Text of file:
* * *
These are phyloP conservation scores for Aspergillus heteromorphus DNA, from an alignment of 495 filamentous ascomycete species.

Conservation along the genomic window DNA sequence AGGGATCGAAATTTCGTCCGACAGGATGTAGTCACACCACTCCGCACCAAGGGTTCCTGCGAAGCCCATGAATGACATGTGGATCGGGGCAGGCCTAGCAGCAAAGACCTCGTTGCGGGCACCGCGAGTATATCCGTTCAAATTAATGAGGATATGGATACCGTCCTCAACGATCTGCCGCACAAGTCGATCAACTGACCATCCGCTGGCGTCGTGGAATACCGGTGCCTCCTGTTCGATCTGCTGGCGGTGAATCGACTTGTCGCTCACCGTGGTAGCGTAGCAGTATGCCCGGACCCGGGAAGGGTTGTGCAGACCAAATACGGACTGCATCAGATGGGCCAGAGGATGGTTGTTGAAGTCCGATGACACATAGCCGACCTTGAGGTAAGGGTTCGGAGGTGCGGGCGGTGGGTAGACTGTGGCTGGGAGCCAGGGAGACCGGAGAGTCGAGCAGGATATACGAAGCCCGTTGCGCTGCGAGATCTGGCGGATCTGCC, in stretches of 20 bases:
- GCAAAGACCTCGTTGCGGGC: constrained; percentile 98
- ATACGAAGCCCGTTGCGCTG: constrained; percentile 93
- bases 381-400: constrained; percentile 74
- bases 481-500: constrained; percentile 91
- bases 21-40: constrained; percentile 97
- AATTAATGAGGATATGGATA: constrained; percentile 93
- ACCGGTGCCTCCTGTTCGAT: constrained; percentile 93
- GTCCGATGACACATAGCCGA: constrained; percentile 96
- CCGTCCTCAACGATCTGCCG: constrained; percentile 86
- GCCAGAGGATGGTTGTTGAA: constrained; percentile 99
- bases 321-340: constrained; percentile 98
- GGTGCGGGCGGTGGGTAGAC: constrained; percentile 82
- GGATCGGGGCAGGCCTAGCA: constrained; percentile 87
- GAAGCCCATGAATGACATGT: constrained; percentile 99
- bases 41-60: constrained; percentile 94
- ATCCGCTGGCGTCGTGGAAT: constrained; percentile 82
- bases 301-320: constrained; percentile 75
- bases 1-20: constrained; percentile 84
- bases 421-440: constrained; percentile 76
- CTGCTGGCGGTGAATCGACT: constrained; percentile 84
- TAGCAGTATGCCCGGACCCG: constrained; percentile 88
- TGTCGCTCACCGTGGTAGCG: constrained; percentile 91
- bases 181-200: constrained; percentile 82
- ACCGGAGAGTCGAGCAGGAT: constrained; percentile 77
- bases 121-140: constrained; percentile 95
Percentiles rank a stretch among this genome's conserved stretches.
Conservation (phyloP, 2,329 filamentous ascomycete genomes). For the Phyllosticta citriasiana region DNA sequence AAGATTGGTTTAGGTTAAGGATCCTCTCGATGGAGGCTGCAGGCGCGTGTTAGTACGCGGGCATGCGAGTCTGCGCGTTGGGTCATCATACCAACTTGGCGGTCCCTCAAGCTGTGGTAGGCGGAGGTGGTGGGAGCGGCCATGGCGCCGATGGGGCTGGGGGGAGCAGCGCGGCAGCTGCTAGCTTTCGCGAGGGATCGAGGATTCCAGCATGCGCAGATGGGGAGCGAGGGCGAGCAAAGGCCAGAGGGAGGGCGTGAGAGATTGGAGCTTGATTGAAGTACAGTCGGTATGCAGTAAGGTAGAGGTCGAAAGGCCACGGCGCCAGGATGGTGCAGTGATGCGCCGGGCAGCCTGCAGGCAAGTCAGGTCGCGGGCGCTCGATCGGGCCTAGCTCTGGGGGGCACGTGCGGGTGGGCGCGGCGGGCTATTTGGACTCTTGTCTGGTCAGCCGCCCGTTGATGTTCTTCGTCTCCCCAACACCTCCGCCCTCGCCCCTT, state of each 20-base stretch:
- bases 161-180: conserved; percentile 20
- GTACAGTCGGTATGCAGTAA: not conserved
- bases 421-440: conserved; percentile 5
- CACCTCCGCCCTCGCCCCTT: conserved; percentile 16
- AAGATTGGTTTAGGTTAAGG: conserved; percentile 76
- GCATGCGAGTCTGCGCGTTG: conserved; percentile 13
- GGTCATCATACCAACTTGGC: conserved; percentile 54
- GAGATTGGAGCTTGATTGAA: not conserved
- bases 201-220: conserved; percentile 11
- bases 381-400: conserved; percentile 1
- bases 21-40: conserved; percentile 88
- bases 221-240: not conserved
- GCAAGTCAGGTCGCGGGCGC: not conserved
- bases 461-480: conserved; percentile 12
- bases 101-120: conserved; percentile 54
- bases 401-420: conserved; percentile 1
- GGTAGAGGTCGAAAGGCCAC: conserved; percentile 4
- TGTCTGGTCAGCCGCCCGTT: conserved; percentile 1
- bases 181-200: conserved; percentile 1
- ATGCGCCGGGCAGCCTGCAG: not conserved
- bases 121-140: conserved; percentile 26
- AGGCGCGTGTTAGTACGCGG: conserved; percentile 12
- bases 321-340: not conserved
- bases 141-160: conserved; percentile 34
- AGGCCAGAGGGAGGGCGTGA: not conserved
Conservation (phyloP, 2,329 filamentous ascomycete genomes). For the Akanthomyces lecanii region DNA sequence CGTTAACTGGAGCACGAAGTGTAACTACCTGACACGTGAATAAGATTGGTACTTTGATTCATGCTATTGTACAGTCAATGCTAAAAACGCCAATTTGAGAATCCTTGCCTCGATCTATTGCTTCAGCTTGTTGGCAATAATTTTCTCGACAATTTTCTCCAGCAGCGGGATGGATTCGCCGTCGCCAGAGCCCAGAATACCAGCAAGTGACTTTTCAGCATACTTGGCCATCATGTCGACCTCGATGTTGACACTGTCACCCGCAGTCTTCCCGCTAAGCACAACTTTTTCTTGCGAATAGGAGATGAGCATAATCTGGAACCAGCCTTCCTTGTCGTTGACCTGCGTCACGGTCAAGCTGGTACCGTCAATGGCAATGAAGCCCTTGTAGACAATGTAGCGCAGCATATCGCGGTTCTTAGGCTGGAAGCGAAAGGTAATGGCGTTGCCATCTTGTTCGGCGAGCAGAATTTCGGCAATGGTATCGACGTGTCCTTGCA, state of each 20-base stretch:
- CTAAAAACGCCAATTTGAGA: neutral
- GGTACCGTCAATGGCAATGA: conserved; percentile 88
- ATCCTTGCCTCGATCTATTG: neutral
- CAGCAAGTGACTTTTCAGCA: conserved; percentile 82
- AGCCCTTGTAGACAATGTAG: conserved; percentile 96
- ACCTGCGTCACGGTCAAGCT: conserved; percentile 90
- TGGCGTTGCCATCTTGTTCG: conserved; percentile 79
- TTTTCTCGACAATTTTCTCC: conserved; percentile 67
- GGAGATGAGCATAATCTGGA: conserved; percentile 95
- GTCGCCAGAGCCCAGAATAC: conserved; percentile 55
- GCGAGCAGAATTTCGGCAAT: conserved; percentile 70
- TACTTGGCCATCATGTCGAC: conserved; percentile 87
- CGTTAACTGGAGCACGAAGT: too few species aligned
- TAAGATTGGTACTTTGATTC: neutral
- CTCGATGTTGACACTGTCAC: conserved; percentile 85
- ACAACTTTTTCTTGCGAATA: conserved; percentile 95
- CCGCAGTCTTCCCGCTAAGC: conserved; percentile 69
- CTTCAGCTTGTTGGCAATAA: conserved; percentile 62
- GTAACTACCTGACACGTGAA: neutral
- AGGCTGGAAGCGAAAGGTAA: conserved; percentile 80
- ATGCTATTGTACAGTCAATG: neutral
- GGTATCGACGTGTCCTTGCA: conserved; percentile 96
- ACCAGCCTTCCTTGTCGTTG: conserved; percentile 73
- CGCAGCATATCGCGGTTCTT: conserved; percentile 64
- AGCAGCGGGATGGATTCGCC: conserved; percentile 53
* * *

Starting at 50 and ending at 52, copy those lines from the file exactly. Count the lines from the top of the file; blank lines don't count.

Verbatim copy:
- bases 121-140: conserved; percentile 26
- AGGCGCGTGTTAGTACGCGG: conserved; percentile 12
- bases 321-340: not conserved